The Federal Trade Commission is asking that they cease their activities and make restitution.
CompuCredit is charged with misleading consumers concerning extensions of credit, not disclosing fees, claiming in some cases to fix credit when in reality they were a collection agency, and collection practices involving harassment of consumers.
One credit card, the Aspire Visa, issued by CompuCredit, provided customers with a $300 credit line, but charged $150 in annual fees, $6.50 in monthly fees, and a $29 account opening fee, leaving customers with only $115 available to make their first purchase.
The company states in their brochure that they target the “sub-prime” consumer and, in addition to credit cards, profited from payday lending, “pay on the lot” auto financing, and the buying of debt for collection.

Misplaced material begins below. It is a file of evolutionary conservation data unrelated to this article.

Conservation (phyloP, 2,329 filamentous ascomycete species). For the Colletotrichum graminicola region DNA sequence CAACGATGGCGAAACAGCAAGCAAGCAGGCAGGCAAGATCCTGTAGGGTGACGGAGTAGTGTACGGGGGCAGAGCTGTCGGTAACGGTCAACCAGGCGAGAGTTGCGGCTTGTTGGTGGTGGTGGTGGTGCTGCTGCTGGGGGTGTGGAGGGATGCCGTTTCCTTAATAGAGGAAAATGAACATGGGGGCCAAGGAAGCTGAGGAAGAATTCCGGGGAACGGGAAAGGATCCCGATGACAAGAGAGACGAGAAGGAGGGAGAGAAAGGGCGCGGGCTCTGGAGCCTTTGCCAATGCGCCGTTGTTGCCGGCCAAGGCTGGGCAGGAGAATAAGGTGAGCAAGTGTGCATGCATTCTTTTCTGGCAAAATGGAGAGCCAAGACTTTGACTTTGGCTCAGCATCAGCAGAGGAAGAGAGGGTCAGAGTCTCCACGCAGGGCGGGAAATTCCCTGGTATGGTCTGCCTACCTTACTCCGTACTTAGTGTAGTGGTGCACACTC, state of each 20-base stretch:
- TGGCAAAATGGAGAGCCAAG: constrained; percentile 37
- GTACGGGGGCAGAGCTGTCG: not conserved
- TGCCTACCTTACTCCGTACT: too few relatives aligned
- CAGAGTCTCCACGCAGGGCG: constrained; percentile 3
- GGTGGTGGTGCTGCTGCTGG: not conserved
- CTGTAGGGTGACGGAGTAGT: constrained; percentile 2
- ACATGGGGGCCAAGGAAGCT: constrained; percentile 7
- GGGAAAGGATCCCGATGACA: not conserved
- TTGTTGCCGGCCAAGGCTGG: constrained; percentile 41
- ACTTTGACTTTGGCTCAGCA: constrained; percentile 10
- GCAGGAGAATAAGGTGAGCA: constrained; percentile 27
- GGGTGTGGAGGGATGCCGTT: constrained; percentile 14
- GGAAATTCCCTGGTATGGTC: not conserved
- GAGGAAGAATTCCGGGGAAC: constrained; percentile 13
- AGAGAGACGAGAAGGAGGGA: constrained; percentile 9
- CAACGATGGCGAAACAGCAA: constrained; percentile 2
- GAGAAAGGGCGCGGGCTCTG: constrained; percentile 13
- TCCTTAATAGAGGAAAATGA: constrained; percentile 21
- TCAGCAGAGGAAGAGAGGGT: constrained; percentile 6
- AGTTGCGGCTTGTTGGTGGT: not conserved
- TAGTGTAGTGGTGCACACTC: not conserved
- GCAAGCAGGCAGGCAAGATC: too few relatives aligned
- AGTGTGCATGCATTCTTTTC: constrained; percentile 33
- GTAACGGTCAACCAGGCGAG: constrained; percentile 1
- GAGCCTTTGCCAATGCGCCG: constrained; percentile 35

Rather than distancing themselves, the SCLC put out a statement of support of CompuCredit.
“We have been engaged with CompuCredit since 2004, and announced a major partnership with the company last August to foster better availability and understanding of credit. CompuCredit has been a true friend to the SCLC and to the communities and individuals it serves, and in our opinion is one of the few financial services companies that is working diligently to increase access to credit in underserved communities,” SCLC President, Dr. Charles Steele, said in a press release.
“In working with CompuCredit over this time period, we carefully reviewed the company’s operations including analyzing solicitation materials provided to consumers – including the very materials that are a part of the FTC and FDIC lawsuit. From our point of view, the disclosures in these materials were clear and comprehensible, far more than the materials of similar companies used during the same period,” Dr. Charles Steele President of SCLC stated.
“They do not bite the hand that feeds them,” Sen. Fort said.